As the Gatsby tsunami gathers pace, ahead of the release of the new film based on Scott Fitzgerald’s novel, Sarah Churchwell has a lovely essay on The Great Gatsby in the Guardian which dwells perceptively on the novel’s contemporary relevance.
Our gilded age bears a marked resemblance to Fitzgerald’s. It has become a truism that Fitzgerald was dazzled by wealth, but the charge infuriated him: “Riches have never fascinated me, unless combined with the greatest charm or distinction,” he insisted, adding later, “I have never been able to forgive the rich for being rich, and it has colored my entire life and works”. He wasn’t in thrall to wealth, but making a study of how it was corrupting the country he loved. “Like so many Americans,” Fitzgerald wrote in his 1927 story “Jacob’s Ladder”, “he valued things rather than cared about them.”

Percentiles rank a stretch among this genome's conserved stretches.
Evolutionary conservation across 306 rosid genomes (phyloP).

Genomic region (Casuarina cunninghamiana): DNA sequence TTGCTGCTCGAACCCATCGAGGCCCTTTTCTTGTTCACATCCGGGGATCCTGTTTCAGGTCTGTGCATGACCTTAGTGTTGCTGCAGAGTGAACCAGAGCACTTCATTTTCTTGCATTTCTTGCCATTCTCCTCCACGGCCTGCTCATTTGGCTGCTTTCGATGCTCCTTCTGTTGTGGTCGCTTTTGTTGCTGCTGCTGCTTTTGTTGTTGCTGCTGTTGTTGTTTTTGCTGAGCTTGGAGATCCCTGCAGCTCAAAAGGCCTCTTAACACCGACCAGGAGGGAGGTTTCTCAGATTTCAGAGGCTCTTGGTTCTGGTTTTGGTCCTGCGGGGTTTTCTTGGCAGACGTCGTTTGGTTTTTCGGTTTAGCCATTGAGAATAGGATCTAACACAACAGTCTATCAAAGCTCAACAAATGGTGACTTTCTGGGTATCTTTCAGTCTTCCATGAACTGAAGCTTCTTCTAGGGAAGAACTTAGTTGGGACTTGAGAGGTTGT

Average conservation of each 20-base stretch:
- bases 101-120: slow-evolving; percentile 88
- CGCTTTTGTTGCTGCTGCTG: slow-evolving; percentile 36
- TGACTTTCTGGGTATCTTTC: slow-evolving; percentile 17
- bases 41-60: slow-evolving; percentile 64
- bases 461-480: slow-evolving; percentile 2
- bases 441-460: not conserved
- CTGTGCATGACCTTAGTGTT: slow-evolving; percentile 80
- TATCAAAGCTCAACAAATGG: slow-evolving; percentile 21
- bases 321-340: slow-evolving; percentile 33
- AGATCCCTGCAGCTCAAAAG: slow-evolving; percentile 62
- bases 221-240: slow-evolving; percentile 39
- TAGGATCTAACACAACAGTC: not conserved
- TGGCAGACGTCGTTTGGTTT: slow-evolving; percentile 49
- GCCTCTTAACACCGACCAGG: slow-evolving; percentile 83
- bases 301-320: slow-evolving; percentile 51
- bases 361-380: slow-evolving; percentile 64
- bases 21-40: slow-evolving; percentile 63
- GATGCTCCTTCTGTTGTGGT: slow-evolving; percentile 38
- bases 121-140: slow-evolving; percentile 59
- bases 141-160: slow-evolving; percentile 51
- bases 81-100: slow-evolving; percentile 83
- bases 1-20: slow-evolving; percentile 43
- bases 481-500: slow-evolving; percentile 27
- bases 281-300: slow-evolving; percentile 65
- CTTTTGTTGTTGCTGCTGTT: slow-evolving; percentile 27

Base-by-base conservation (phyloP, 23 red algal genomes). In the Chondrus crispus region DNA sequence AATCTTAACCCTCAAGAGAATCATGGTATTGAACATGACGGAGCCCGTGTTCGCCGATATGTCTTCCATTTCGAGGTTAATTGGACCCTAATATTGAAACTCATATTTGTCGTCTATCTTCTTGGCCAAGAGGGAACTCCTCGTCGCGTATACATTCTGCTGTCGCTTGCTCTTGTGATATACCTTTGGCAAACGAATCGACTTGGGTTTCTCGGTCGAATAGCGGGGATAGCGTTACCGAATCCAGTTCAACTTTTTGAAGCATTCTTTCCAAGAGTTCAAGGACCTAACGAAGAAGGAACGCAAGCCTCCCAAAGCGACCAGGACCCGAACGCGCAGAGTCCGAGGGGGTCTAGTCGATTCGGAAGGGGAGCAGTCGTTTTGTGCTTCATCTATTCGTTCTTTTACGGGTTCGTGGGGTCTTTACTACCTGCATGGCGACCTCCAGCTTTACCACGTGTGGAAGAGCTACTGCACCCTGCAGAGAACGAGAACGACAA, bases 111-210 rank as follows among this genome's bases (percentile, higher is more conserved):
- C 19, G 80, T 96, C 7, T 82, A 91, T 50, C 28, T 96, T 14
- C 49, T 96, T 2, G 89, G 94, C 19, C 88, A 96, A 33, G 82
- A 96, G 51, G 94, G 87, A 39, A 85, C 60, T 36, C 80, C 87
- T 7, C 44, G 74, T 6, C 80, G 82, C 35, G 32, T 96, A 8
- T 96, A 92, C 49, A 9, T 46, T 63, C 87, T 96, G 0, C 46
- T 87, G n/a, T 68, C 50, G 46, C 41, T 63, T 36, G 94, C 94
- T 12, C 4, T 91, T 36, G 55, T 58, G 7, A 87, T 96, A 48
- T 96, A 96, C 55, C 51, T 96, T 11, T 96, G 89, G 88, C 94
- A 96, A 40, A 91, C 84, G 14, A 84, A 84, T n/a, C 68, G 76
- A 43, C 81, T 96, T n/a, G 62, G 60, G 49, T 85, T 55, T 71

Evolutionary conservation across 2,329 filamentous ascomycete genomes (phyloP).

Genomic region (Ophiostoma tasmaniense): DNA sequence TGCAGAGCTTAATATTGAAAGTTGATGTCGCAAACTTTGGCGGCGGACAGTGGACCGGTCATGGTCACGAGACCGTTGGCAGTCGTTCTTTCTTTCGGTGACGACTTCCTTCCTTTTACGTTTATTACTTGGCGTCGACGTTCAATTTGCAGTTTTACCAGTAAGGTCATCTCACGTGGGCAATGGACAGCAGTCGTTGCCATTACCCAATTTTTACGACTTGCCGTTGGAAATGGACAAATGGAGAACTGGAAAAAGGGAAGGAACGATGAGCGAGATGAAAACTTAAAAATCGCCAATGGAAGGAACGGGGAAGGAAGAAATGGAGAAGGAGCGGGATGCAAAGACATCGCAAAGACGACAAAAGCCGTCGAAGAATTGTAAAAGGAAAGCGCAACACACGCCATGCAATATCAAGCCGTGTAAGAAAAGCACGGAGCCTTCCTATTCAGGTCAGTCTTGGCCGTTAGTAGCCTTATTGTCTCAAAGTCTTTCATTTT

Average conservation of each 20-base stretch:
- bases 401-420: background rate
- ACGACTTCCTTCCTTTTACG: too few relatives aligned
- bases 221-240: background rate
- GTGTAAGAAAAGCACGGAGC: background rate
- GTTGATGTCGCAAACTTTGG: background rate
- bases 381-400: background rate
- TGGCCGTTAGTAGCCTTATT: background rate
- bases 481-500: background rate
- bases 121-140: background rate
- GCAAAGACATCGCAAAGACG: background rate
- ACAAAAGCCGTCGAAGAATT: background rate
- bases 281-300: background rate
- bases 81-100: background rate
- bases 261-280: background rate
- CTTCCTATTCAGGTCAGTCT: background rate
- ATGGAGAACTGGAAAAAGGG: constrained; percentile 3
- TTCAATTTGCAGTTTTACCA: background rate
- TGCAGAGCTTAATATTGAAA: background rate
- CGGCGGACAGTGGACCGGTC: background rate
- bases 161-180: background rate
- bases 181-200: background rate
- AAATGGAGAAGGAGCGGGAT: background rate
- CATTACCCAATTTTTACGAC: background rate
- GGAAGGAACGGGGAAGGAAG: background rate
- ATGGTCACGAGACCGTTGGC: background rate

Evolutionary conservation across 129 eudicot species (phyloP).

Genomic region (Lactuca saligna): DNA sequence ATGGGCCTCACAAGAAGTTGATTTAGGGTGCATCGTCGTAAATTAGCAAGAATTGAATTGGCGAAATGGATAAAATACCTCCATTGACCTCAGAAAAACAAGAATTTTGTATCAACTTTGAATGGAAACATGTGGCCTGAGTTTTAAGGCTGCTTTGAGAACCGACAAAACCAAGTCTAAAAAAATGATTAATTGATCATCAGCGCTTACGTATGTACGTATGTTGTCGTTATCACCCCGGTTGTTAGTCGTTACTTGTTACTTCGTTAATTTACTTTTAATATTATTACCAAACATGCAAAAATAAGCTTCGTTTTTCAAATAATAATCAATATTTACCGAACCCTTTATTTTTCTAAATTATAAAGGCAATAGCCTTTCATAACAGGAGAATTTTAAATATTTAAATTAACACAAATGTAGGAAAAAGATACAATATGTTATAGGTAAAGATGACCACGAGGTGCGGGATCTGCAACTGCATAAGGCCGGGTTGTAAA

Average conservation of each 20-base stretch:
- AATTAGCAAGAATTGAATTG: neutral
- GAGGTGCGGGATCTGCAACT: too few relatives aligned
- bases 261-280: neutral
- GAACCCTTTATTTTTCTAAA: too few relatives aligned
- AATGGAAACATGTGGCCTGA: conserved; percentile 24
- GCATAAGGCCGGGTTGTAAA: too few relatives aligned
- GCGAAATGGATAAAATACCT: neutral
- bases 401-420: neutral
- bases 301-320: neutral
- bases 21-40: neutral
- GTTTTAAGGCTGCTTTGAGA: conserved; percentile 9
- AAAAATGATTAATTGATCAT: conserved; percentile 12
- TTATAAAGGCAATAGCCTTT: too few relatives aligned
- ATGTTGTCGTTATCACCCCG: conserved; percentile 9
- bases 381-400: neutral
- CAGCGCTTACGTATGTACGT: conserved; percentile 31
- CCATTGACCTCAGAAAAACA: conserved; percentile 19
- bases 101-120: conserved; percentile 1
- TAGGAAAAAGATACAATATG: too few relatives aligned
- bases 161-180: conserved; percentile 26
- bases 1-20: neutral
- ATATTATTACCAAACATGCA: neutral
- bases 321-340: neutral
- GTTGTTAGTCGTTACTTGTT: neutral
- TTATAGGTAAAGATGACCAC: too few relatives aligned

The materialistic world of Gatsby is defined by social politics in a metropolitan America. It is a story of class warfare in a nation that denies it even has a class system, in which the game is eternally rigged for the rich to win.